Human Rights

Trump Could Very Well Get Re-Elected—Unless the Opposition Can Find a Way to Change America

Focusing on Trump's lies, or his personal flaws, won't get it done. We must change the American consciousness.

Photo Credit: Flickr Creative Commons / DonkeyHotey

Ongoing opposition to Donald J. Trump’s presidency continues a trend that began during the election campaign: a singular focus on the man and his foibles, as if those who supported him did not get enough of the hashing and rehashing of those same weaknesses before Election Day. Many of us in the opposition are still acting surprised that he is such a consummate con artist, liar, bloviator, narcissist and so on, in office as he was on the campaign trail.

What were we supposed to expect? That Trump was only lying to get into office and would stop doing so out of respect for the majesty of the presidency? That his narcissism would be attenuated somehow by the demands of the office? That he would suddenly become a ratiocinative person just because he is now president? That his racism would evaporate because, somehow, the presidency is a cure for that disorder?

Trump’s triumph has little to do with the man himself, whatever his strengths and weaknesses or even the genius of his campaign strategies. It has more to do with where the nation is, where we its people or at least a salient segment of us are, and the state of our public life and discourse and the institutions that provide the vessels in which they unfold. Our vituperations against Trump will not deny him a second term if those fundamentals do not change significantly. Of course, if we are lucky, the man will self-destruct. Don’t count on it.

Ours is a degraded country epitomized in a degraded electorate, degraded media and degraded institutions — political, educational and bureaucratic.

We still have a two-party system, but in name only. The dominant Republican party is in thrall to a membership that no longer can distinguish between truth and falsehood and is ever eager to dismiss that distinction when confronted by or caught out in blatant falsehoods. The party’s leadership is so hell-bent on power and the actuation of its destructive ideology that it unapologetically deploys scorched-earth practices, in or out of power. Republicans have transmuted into a tribe marked by unanimity of opinion or, failing that, ideological purity that brooks no dissent or makes its transaction costs prohibitive; absolutely petrified of the vengeance of a followership it has nurtured to this level of destructive baying for blood; unmindful of, if not actively willing to abet, the damages it does to the most important of our time-honored institutions and practices.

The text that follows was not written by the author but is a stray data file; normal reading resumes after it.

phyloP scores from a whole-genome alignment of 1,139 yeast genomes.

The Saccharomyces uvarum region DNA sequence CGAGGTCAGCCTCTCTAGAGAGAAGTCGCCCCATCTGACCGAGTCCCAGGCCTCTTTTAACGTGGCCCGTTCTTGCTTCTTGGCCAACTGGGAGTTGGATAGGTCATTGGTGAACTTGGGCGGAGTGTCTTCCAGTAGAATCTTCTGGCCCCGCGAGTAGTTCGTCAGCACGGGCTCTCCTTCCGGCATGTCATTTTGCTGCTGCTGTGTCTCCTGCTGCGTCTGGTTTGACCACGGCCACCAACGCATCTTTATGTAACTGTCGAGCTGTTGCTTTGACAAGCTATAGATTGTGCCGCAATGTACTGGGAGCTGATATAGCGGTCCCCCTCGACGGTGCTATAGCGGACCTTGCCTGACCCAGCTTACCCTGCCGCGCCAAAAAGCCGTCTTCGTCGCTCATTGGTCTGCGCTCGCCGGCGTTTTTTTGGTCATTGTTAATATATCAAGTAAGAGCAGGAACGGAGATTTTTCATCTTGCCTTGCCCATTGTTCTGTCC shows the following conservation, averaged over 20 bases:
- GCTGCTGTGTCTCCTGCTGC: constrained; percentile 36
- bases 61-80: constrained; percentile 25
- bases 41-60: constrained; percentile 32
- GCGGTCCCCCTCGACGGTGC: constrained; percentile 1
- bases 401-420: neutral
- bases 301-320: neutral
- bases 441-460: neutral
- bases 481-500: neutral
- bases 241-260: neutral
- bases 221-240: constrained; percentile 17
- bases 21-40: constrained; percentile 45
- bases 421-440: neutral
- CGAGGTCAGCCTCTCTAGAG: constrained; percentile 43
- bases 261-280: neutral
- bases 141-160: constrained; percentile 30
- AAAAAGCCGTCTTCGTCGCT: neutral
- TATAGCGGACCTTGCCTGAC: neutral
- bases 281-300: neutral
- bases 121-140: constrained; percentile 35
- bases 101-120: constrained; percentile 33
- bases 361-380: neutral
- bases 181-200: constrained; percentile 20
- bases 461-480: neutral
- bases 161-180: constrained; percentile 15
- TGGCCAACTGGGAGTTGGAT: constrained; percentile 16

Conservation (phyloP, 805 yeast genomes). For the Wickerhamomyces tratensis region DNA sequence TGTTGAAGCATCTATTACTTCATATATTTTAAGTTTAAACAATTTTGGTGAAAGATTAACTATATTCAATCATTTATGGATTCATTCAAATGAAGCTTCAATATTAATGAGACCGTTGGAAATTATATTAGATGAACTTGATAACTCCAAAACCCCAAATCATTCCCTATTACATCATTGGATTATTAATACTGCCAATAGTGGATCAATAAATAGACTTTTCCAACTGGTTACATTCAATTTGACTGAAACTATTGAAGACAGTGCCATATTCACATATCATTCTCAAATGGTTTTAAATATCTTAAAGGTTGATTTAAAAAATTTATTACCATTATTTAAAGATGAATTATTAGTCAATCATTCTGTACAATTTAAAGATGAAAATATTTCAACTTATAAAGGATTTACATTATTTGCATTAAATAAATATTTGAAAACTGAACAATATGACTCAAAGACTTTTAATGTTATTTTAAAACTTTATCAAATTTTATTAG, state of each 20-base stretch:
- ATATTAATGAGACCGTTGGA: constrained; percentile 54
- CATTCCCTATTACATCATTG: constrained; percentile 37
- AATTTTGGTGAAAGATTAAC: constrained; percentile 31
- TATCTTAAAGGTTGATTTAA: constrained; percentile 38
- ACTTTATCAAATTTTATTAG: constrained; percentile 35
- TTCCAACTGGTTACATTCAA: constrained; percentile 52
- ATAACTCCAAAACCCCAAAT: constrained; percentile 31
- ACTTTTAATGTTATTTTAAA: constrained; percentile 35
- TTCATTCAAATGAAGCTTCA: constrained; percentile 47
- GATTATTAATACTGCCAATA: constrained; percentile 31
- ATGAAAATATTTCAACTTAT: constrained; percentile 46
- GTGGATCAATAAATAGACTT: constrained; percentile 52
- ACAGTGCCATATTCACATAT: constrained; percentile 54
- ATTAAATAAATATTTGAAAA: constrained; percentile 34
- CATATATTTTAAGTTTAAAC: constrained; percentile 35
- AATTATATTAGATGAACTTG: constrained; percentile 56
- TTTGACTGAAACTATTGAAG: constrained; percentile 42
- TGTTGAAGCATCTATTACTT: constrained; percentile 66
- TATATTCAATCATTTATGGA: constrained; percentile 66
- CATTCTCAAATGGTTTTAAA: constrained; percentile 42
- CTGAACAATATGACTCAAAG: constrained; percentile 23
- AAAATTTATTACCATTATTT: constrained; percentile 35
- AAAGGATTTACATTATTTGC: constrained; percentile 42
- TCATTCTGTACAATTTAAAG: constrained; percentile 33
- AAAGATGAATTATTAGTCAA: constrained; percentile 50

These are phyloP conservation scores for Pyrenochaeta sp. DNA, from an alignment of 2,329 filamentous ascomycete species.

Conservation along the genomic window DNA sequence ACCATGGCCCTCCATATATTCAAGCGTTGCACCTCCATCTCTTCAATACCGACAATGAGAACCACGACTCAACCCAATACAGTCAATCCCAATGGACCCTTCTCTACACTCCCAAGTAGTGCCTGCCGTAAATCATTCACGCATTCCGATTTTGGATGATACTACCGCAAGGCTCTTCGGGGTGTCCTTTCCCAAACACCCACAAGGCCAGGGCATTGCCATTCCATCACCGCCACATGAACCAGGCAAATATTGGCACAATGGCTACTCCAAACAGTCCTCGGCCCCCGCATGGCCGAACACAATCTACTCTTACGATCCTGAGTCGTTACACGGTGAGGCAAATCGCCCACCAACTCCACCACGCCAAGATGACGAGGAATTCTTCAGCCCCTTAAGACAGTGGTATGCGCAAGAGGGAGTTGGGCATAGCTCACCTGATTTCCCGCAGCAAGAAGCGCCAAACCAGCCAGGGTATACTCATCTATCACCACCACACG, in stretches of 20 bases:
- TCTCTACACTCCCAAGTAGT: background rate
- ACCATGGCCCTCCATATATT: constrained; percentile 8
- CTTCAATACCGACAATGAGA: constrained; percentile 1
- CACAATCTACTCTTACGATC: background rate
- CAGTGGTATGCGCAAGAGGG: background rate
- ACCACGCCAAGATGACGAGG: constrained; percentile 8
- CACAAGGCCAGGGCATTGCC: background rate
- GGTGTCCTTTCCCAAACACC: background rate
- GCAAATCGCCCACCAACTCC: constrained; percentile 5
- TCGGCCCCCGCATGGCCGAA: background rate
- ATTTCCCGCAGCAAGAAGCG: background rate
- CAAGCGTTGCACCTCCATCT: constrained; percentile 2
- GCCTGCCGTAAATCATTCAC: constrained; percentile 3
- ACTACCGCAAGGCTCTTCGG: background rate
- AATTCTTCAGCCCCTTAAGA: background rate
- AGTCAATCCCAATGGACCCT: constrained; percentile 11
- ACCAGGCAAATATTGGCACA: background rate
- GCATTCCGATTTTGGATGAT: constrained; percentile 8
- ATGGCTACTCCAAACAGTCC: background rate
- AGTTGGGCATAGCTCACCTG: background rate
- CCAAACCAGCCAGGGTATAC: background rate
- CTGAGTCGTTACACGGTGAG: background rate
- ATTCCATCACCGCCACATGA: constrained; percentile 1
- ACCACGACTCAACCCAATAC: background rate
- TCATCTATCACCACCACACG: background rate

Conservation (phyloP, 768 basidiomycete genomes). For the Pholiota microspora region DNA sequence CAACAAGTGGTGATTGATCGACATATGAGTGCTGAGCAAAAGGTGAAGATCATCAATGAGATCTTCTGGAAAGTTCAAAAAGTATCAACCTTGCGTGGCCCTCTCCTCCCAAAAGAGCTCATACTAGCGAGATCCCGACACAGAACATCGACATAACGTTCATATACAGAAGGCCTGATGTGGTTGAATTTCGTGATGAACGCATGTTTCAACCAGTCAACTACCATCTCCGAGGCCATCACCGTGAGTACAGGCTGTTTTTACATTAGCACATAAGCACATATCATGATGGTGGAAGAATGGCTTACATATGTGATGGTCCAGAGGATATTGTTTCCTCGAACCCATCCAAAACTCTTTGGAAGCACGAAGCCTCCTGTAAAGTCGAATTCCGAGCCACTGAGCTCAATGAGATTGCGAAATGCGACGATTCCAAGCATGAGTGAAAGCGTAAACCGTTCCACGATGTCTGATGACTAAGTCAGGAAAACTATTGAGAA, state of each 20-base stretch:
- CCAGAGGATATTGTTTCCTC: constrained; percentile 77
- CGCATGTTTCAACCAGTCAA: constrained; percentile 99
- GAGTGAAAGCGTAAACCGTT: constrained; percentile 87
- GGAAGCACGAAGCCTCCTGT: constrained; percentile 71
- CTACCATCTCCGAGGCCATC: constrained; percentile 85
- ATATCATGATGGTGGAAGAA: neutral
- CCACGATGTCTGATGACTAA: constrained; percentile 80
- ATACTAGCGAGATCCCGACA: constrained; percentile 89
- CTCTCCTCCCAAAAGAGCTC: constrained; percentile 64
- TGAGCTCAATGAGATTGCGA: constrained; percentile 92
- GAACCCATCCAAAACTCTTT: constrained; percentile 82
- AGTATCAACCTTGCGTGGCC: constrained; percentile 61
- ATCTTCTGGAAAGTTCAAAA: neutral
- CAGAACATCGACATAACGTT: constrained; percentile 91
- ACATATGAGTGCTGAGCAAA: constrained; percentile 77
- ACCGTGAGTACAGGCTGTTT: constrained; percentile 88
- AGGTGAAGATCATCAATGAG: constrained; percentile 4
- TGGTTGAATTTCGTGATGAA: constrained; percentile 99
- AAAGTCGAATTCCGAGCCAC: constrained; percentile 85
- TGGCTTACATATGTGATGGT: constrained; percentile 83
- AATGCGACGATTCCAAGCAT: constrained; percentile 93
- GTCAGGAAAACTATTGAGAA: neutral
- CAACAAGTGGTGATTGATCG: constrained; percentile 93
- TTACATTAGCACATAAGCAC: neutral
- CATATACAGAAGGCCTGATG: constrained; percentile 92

Improving on their bad behavior in 1996, when the Republican leadership stayed away from the funeral for Secretary of Transportation Ron Brown — who had died in the service of his country — not one member of the congressional GOP broke ranks, for eight years, in their undisguised war on the first black person to be president of this country. This shameful display was consummated by the unprecedented refusal even to consider Merrick Garland, a distinguished jurist of the second-highest court in the land, in order to force the Supreme Court to operate short-handed either indefinitely or until they could secure the open seat for their tribe. When they did, they handed the seat to a judicial hack peddling the snake oil of constitutional “originalism,” the same doctrine that had doomed Robert Bork’s nomination back in 1987. A seat on our Supreme Court has become a feudal preferment.

Our current fulminations do not address the electorate that voted Donald Trump into office. If they elected him once, flaws and all, why would they not elect him again? If they don’t, it will not be because they have found him to be a singularly flawed person. Focusing on and highlighting Trump’s failings has the ironic effect of burnishing his credentials among his followers. Remember, this is exactly how his opponents — or, as his supporters call them, the liberal elites, the coddlers of criminals, the embracers of illegal aliens and so forth — are expected to view him.